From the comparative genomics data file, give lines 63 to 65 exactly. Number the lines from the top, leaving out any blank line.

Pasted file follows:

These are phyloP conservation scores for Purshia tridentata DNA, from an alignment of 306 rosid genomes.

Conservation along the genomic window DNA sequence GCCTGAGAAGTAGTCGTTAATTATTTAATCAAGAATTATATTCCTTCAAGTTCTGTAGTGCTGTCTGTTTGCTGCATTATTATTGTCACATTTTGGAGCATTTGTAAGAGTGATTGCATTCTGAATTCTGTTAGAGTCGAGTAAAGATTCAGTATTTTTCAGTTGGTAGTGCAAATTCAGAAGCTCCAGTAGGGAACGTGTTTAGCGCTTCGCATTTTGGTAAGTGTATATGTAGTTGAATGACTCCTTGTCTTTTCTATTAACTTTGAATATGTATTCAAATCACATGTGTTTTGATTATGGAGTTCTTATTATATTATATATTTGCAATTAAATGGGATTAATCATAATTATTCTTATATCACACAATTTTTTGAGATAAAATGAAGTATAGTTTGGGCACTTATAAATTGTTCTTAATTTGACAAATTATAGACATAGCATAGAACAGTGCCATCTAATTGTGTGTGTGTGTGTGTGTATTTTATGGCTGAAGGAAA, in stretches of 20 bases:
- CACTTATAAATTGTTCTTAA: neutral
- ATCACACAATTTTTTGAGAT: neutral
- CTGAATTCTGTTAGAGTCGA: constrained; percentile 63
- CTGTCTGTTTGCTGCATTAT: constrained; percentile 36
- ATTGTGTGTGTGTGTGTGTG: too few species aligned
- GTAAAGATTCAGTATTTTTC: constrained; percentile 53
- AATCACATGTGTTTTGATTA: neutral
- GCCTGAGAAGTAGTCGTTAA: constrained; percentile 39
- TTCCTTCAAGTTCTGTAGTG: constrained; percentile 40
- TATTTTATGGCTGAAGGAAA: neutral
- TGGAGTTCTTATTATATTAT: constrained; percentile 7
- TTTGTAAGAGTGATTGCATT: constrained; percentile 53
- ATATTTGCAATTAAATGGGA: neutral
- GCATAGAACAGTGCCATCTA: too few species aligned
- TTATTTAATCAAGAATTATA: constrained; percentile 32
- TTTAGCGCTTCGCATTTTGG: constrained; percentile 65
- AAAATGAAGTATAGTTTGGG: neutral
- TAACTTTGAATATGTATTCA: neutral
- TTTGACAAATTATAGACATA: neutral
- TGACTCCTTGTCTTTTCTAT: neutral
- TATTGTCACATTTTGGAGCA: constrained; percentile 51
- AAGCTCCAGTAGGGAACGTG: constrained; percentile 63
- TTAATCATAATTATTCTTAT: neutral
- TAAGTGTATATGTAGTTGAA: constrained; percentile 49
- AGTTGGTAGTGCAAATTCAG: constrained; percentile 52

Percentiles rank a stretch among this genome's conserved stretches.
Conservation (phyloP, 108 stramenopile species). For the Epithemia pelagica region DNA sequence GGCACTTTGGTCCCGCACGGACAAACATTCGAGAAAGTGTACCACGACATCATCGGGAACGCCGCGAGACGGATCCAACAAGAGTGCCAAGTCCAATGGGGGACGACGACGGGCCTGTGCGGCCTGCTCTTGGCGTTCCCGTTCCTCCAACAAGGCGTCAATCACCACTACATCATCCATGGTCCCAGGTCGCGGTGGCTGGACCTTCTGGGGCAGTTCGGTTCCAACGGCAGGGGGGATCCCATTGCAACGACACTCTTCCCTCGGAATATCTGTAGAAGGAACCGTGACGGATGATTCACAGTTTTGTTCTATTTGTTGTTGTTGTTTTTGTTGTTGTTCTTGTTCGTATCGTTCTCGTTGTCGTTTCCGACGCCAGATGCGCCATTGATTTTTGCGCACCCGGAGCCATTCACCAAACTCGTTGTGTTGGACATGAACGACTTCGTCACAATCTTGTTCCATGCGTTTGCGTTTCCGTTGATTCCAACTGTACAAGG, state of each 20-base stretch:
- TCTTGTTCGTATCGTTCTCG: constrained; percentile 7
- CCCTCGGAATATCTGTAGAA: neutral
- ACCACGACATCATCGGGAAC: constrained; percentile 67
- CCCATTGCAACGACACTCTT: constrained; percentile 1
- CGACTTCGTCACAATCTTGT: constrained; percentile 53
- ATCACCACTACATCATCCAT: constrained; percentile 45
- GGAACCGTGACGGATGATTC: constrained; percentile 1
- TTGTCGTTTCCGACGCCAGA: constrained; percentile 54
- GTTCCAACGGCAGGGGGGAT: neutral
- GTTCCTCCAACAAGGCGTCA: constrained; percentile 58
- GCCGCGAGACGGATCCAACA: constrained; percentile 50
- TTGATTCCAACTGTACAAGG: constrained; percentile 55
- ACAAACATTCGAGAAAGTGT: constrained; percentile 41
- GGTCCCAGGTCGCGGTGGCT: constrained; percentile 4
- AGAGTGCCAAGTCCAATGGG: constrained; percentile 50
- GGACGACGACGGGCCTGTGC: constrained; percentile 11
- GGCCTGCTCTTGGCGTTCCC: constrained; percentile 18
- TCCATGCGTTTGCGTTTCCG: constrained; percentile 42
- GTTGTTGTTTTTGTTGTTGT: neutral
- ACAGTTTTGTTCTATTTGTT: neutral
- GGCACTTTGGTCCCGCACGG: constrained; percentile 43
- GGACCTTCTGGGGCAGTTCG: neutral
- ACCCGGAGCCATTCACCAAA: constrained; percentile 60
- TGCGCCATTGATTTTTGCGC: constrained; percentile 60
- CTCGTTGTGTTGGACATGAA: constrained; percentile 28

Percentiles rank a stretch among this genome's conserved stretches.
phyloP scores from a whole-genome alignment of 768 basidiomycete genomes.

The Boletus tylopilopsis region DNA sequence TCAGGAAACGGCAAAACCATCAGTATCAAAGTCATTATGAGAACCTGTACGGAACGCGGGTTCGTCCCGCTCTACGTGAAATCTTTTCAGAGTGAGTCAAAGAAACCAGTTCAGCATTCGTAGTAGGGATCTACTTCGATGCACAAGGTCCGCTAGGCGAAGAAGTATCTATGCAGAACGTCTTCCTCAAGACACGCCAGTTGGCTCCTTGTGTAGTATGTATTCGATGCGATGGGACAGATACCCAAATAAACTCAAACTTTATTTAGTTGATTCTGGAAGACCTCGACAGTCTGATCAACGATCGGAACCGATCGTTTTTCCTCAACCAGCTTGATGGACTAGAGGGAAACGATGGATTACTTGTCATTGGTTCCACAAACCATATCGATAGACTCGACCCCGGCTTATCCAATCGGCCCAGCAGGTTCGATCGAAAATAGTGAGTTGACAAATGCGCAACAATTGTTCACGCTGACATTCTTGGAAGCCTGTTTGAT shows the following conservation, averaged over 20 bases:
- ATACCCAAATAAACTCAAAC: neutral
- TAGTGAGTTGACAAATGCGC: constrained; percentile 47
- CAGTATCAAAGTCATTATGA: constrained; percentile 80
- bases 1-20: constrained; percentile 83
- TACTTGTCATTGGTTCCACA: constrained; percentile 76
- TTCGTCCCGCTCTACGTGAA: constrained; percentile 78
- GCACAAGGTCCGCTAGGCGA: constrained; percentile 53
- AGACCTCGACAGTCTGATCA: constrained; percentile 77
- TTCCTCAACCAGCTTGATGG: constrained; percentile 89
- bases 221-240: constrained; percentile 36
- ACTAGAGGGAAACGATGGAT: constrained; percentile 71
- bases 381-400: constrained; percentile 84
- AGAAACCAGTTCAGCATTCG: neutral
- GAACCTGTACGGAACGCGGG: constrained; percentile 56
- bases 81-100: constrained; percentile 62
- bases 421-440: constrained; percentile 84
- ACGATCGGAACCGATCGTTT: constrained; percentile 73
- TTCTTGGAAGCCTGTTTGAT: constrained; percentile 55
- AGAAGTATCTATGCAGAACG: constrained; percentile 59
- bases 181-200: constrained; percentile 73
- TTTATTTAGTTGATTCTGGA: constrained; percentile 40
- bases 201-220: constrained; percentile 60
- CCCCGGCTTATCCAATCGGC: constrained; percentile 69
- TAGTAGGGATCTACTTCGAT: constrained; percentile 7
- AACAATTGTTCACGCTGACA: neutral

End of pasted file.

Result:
- TTCGTCCCGCTCTACGTGAA: constrained; percentile 78
- GCACAAGGTCCGCTAGGCGA: constrained; percentile 53
- AGACCTCGACAGTCTGATCA: constrained; percentile 77